# Density Functional Computations on Noble Gas Atoms

Requires a Wolfram Notebook System

Interact on desktop, mobile and cloud with the free Wolfram Player or other Wolfram Language products.

Density functional theory (DFT) has now become the predominant technique in computational quantum chemistry, having displaced wavefunction-based computations for atoms, molecules and solids. The key reason is that QFT deals with a single electron density function for an -electron system, rather than a complicated combination of orbital functions . The fundamental validity of DFT and its practical implementation by a variational principle are expressed in two theorems of Hohenberg and Kohn. For all necessary background on DFT, refer to the definitive monograph of Parr and Yang [1]. For more recent advances, see also [2].

[more]
Contributed by: S. M. Blinder (June 2019)

Open content licensed under CC BY-NC-SA

## Details

The total electron density is approximated by a sum of shells (one to five shells for He to Xe):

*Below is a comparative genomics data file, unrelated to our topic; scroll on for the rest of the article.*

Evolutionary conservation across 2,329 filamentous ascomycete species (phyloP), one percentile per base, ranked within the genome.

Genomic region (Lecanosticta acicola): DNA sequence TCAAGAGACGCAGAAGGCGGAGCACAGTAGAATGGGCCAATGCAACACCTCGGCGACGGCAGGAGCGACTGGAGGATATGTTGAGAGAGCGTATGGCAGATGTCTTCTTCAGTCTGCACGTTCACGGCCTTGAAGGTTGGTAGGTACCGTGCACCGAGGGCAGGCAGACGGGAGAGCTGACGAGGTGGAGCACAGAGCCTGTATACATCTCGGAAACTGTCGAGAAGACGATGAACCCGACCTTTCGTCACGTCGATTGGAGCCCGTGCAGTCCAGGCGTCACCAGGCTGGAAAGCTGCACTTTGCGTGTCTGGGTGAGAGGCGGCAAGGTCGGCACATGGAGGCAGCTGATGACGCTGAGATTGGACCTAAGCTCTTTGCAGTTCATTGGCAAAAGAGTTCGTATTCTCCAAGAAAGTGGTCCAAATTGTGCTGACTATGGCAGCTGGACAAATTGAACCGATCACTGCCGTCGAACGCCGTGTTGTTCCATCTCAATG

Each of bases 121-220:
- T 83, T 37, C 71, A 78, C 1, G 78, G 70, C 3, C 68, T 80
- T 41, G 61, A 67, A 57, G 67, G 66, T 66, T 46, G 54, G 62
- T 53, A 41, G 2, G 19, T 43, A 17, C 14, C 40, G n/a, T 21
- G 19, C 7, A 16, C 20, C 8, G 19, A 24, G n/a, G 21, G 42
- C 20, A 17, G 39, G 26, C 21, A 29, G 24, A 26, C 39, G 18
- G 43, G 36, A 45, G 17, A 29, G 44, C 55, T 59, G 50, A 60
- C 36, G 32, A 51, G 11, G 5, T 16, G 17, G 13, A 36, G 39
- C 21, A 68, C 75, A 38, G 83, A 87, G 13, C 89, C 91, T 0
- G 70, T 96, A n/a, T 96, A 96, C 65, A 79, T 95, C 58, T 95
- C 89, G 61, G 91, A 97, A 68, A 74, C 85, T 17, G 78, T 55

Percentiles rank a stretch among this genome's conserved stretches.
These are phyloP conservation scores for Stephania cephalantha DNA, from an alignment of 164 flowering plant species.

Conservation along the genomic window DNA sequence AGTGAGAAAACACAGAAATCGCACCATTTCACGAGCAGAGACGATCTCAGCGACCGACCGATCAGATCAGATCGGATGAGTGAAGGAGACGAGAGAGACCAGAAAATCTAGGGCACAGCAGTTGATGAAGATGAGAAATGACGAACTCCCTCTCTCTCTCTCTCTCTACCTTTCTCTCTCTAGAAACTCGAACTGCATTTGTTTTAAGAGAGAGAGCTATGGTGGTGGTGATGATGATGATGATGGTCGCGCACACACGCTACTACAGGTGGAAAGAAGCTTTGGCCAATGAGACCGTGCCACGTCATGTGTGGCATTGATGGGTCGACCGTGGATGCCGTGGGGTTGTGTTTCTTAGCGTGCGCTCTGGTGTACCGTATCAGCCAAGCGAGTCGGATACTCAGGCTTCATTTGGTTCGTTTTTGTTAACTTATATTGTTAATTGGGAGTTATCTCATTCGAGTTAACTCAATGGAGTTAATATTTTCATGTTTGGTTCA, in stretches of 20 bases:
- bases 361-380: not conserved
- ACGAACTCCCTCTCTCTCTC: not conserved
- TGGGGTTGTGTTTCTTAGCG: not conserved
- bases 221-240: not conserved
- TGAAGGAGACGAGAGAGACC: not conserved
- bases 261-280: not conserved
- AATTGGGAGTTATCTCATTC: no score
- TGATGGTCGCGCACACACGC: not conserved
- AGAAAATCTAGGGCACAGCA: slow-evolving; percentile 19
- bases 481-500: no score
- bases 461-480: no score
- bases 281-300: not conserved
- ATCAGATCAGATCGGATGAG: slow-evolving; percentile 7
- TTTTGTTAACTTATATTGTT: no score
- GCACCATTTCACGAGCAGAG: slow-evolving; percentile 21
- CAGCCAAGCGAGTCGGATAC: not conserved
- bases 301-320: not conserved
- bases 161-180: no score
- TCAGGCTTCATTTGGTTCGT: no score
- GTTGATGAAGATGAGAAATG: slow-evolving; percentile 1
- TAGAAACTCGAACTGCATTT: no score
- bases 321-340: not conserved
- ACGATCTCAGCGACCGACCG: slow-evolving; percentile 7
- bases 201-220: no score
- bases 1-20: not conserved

, where ,

which is suggested by Slater's rules for atomic orbitals.

The DFT functional takes the form

,

with

,

, ,

,

,

, ,

.

The last formula is a conjecture by the author based on computations of atomic correlation energies.

It is most convenient to carry out all the integrals numerically. The energy functional , based on the selected shielding parameters , is computed and compared with the exact (nonrelativistic) energy of the atom. By the second Hohenberg–Kohn theorem, the optimized energy for the functional form of is a minimum, although short of the exact energy.

References

[1] R. G. Parr and W. Yang, *Density-Functional Theory of Atoms and Molecules*, New York: Oxford University Press, 1989.

[2] J. Sun, J. W. Furness and Y. Zhang, "Density Functional Theory," *Mathematical Physics in Theoretical Chemistry* (S. M. Blinder and J. E. House, eds.), Amsterdam: Elsevier, 2018 Chapter 4. doi:10.1016/B978-0-12-813651-5.00004-8.

[3] W.-P. Wang and R. G. Parr, "Statistical Atomic Models with Piecewise Exponentially Decaying Electron Densities," *Physical Review A*, 16(3), 1977 pp. 891–902. doi:10.1103/PhysRevA.16.891.

[4] S. M. Blinder. "Shell Structure of Noble Gas Atoms" from the Wolfram Demonstrations Project—A Wolfram Web Resource. demonstrations.wolfram.com/ShellStructureOfNobleGasAtoms.

## Snapshots

## Permanent Citation